Shorting Prefs

What’s going on?

The other day I received an eMail from an Assiduous Reader who wrote in and said:

I follow your blog with great interest. I am a U.S. citizen who actively trades preferred securities, mainly of U.S. banks. I am interested in trading Canadian preferred stocks, but I am not sure of the implications of trading cross-country. Do you know of any resources (articles, online resources, etc) that could inform me of the issues of trading Canadian preferreds as a U.S. citizen?

… and now the thread on the BoC Review, of all things, has gone wild with discussion:

Assiduous Reader GAndreone:

Since I am familiar with the FX market I found the article very interesting. As a FX client if you trade above certain levels, order book and some limited flow information is available from your dealer.

I believe some of the same flow information is being used in the Pref market to set pricing even though volume information is available.
Short interest in pref shares appears to be the only information that is not readily available!

… to which I replied

I believe some of the same flow information is being used in the Pref market to set pricing even though volume information is available.

Definitely. This will often happen when a trader is working an order … if a client wants to sell 100,000 shares ‘sometime this week’ and there are no takers you’ll often see the market get taken down in stages until the dealer can find a buyer.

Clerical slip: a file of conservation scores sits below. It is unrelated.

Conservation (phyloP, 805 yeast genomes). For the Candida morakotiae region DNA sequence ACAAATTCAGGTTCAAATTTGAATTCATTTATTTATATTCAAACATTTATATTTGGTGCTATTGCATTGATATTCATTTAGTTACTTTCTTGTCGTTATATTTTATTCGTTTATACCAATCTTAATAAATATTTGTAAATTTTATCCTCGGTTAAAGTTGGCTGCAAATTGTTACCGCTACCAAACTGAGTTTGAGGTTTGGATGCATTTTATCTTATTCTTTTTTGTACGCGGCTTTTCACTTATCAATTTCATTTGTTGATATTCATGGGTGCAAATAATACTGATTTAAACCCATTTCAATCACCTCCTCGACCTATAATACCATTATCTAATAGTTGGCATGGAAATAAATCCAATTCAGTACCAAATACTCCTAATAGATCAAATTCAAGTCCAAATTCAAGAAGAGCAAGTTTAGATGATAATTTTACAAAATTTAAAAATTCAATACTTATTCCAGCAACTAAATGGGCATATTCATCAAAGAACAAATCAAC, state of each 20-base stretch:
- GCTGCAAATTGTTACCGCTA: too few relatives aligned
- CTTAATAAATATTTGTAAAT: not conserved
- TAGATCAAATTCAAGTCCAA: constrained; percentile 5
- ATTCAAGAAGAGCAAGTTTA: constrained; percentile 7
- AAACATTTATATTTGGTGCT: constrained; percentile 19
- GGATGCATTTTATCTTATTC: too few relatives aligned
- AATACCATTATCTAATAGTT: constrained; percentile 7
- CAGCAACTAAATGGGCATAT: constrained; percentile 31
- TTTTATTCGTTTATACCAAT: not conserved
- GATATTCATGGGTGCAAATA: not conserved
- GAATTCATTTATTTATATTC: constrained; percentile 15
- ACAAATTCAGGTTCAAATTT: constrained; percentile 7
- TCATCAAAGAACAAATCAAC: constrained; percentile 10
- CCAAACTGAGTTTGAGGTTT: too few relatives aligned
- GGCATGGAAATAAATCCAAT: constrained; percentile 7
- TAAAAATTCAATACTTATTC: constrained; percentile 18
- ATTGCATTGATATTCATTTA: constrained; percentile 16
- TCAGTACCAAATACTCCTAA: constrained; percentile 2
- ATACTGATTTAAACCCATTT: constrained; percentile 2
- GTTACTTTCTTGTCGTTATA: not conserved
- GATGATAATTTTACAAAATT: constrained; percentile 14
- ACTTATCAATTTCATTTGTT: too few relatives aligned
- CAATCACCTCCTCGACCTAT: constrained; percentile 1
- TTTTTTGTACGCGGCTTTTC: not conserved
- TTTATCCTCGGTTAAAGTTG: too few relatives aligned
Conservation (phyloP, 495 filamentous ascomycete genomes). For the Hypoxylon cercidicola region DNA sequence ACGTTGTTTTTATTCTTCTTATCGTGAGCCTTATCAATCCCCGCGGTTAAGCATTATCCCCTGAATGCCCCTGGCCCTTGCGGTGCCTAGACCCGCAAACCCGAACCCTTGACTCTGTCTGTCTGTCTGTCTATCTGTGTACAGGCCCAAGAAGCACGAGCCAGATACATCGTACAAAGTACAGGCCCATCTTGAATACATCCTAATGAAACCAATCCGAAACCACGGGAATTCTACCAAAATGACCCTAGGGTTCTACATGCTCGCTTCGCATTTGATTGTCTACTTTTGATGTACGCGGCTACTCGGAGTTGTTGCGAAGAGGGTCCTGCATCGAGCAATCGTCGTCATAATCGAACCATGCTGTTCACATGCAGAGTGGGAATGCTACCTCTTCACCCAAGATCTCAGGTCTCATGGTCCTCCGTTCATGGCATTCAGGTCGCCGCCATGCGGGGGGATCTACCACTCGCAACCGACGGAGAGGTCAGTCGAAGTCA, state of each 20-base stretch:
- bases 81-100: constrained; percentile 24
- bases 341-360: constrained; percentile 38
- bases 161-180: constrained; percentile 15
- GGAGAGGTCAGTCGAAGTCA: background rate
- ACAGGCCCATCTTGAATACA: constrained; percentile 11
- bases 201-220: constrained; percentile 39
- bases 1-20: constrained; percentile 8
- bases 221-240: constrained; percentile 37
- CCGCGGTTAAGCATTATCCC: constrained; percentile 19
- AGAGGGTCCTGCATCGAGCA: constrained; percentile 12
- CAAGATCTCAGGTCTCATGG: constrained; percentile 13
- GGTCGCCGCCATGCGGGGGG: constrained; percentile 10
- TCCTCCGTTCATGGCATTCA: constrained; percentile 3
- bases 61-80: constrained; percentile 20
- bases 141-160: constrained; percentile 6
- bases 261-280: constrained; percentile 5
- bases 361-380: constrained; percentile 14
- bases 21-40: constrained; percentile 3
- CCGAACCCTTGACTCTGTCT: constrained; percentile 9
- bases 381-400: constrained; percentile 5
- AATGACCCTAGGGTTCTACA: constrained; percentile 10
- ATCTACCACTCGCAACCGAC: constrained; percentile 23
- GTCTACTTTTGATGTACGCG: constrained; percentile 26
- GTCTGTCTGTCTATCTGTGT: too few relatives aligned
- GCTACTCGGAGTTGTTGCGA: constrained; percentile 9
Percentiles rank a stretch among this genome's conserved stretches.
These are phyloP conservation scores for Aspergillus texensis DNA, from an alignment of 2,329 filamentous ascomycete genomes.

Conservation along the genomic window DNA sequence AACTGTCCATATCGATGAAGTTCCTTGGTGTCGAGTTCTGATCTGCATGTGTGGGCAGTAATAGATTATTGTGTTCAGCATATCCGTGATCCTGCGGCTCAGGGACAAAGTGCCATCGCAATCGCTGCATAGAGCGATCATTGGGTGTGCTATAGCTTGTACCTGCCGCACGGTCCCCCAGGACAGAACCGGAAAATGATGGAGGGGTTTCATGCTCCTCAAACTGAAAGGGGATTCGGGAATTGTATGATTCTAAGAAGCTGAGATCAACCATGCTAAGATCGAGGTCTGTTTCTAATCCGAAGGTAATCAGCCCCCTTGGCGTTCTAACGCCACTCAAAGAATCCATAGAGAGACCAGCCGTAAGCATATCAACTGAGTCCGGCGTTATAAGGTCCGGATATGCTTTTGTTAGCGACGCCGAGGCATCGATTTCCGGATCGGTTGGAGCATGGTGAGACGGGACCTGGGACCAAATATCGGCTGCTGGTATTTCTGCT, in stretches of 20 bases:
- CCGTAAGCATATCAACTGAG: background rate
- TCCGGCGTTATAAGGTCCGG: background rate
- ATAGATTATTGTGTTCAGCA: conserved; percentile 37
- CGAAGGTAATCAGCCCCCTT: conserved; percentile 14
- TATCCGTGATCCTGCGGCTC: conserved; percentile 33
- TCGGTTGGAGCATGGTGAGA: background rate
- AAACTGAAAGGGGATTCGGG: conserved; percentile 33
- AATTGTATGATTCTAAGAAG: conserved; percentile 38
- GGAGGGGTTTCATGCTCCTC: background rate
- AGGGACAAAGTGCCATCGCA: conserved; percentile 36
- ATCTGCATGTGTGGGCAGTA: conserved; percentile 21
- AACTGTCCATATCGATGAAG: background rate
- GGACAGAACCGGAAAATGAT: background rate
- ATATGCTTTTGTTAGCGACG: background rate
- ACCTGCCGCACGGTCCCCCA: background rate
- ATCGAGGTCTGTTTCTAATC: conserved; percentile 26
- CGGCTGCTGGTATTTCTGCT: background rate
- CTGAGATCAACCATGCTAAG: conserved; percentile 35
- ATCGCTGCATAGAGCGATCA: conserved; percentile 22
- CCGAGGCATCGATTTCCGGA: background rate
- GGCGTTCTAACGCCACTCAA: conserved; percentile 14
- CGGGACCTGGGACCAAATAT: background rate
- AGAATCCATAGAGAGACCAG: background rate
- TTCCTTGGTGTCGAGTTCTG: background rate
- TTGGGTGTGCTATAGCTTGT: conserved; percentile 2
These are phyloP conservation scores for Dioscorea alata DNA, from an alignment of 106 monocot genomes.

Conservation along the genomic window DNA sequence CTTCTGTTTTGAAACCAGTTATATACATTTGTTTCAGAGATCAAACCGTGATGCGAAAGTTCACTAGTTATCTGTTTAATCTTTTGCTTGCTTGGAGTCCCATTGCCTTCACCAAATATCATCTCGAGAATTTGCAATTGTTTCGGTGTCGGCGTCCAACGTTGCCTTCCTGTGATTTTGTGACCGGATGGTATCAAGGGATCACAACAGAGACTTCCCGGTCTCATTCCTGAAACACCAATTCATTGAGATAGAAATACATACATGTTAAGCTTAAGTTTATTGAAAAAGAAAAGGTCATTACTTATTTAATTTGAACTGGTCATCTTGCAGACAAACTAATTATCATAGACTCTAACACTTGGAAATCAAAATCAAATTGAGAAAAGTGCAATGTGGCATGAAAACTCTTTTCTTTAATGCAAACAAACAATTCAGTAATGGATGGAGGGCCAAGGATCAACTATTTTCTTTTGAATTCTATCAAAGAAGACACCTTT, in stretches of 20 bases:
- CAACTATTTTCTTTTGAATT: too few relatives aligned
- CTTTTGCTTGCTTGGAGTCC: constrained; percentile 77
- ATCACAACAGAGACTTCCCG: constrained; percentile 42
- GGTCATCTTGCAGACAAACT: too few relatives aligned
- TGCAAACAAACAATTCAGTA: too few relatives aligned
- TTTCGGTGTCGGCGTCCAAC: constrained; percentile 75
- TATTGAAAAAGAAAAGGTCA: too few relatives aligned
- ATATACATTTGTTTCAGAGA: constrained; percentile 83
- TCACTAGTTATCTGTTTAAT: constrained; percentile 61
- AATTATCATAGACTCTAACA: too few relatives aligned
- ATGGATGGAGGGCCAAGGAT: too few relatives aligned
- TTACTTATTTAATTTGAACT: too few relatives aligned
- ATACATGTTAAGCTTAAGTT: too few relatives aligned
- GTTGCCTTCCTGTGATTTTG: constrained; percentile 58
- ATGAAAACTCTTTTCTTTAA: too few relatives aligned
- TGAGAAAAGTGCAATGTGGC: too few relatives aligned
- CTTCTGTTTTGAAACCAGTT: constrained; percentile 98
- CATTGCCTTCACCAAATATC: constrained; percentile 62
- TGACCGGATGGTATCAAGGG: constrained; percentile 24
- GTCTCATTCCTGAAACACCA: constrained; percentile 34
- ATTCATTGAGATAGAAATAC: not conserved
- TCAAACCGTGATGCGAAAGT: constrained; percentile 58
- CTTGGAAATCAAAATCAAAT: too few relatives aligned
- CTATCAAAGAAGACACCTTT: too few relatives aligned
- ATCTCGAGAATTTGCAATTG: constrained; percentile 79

Short interest in pref shares appears to be the only information that is not readily available!

Shorting prefs is expensive since the dividend effects are large. Shorts exist, to be sure, but to nowhere near the same extent as in the equity and bond markets.

… and Assiduous Reader cowboylutrell:

Since we’re on the subject of shorting preferred shares, I’d like to know if other brokers are as restrictive as mine on that matter. Since about the beginning of October 2008, it’s been impossible for me to short any preferred share at all. This unavailability of prefs for shorting doesn’t apply only to my own account, but to all customers’ accounts at my broker.

For instance, of the roughly 4,700 stocks listed on the TSX, only 61 were shortable today at my broker’s. None of them are preferreds (they were all common stocks).

As I mentioned above, I’d be curious to find out if shorting preferred shares is still feasable at other brokers in Canada these days.

Many thanks.

… and back to A.R. GAndreone:

Cowboylutrell Says:
As I mentioned above, I’d be curious to find out if shorting preferred shares is still feasable at other brokers in Canada these days.

RBC Direct indicated they would be willing to short prefs if they held shares to short.

jiHymas Says:
Shorting prefs is expensive since the dividend effects are large.

Should the dividend charge only be applicable if you run passed the next ex-date?

And I’ll answer that one here: Yes, the expense (due to tax effects) directly applies only if you’re short over the ex-Date. However, there could be indirect effects if you were to be a forced (or strongly encouraged) buyer in the period immediately preceeding the ex-Date.

Also, I will note that I have been trying to find sponsors for a market-neutral preferred share hedge fund for years. Tax effects won’t apply if the beneficiaries are non-taxable … pension funds, for instance. All inquiries welcomed!

One Response to “Shorting Prefs”

  1. […] have recently received an eMail from an Assiduous Reader who, having read the post Shorting Prefs, writes in and says: I read the “Shorting Prefs” discussion dated February 19th, 2009 […]

Leave a Reply

You must be logged in to post a comment.